I can't PROVE to you that God's opinion is for us to live simply, or to not engage in war, or to not take oaths or to not invest. God has not told me that and there is no definite word from the Word (although there is a compelling case that I'm right on those points, it seems to me). These are disputable matters. You can disagree with me on these issues and I will still, by God's grace, treat you as my brother.

Gay folk being free to commit to one another in a loving relationship, flat taxes, the Penal Substitution Theory of Atonement... these are all disputable matters.

Let grace reign, my brothers. In DISPUTABLE MATTERS, in matters of personal opinion, this passage is teaching us pretty clearly and strongly to live and let live.

Are you getting something other than that?

Jeremy D. Troxler said...

Stan,

I've been going through Romans in my daily devotions and so it was so nice to read your commentary. I've often considered this issue, at least in part, as a misunderstanding between "being someone else's final judge" and "making judgments concerning another's actions." Your comments are toward the latter and address when we can and cannot make judgments based on the clear and unambiguous principles set forth in scripture. This of course is done for the purpose of bringing someone to the knowledge of areas in their life that do not align with the purpose for which they were created. Ergo, it is written to the church since they already know the purpose for which they were created. When dealing with non-Christians we must consider that the light has not come to their heart and so the Gospel is necessary first. Perhaps we make a mistake by jumping to making judgments with non-believers before addressing the condition of their soul (although this is done by way of making a judgment of their behavior). I suppose my most immediate point is the motivation behind the judgment. Are we making the judgment and addressing the person for the sake of the Gospel and their eternal benefit, or for some other reason?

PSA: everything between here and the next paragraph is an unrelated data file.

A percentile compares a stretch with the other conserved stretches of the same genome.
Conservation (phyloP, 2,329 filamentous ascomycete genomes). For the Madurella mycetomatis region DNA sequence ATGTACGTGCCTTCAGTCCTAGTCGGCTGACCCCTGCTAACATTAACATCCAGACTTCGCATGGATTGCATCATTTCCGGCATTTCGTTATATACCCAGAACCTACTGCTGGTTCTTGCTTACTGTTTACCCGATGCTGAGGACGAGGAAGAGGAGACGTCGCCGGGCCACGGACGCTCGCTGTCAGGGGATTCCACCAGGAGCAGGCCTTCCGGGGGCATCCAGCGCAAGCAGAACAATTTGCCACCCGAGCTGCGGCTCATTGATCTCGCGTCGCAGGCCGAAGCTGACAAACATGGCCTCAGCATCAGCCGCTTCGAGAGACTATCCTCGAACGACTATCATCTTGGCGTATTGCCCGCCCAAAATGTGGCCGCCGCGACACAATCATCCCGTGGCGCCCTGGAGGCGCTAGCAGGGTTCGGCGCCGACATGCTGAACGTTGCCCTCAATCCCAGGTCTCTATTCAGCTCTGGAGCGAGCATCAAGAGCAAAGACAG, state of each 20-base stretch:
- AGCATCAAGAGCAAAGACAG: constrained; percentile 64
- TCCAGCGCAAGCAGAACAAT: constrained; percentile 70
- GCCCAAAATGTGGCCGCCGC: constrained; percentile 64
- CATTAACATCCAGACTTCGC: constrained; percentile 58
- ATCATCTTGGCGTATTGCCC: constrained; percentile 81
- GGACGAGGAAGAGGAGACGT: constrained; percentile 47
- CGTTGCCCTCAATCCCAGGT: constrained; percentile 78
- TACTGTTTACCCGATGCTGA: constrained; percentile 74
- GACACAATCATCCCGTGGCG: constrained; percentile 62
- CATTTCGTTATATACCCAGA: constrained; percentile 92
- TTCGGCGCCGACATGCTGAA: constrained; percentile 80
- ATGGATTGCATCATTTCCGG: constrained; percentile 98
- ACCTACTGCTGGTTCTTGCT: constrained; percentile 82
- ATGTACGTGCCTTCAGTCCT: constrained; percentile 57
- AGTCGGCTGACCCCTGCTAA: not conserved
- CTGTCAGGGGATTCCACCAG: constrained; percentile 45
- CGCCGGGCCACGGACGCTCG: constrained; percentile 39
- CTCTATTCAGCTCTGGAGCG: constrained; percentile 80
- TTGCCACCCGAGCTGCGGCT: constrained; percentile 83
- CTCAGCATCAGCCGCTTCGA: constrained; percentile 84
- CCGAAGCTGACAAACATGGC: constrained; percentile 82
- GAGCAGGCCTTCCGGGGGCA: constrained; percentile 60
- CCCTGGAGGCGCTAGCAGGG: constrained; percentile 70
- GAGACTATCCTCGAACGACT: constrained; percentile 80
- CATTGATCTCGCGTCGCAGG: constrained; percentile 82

Stan said...

Dan, by your own perspective, just about anything in Scripture would be classified as "opinion". We, for instance, see "A man shall not lie with a man" and see it as a manifestly clear condemnation of homosexual behavior, but your opinion is that it doesn't mean that at all. You read "Blessed are the poor" and argue that it is quite obvious that being poor is, in and of itself, a blessing. If we are "not to quarrel over opinions" and everything is opinion, what in the world is the point of this discussion? If all matters are disputable matters, how can we even be allowed to express it? And if we're not supposed to dispute over opinions and you make a practice of disputing with me and everyone else whose opinion you disagree with, are you not exactly violating your own understanding of this passage?

Dan Trabue said...

It is okay to have Bible study. It is okay to disagree about interpretations on "disputable matters." These are GOOD things to do to have these sorts of discussions, it seems to me. But hold them in grace, not as a matter of condemnation.

I don't think you even disagree with me, Stan. This IS a passage that is condemning - directly and clearly - fights and quarreling over disputable matters.

It's just a matter of what is and isn't disputable. For you all, you seem quite well prepared to say, "I think that God disapproves or doesn't believe in marriage between gay folk and I AM SPEAKING FOR GOD WHEN I MAKE THAT CONCLUSION AND ANYONE WHO DISAGREES WITH THAT CONCLUSION IS NOT DISAGREEING WITH ME, BUT WITH GOD..." That is, you all seem to have a wide swath of topics where you appear prepared to speak for God, as if God has told you what the "right" answer is on gay marriage or the flat tax or the "right" understanding of atonement.

Whereas folk like me are quite willing to say we are offering only our opinion on most topics. We gladly own up to not having a perfect understanding of God, because WE see through a glass darkly and we recognize that we are NOT someone else's "master" (as Paul speaks of) and because we value the priesthood of the believer and religious liberty.

But we ARE prepared to speak out against that which causes harm or oppression, which I think is another area where we can legitimately rebuke.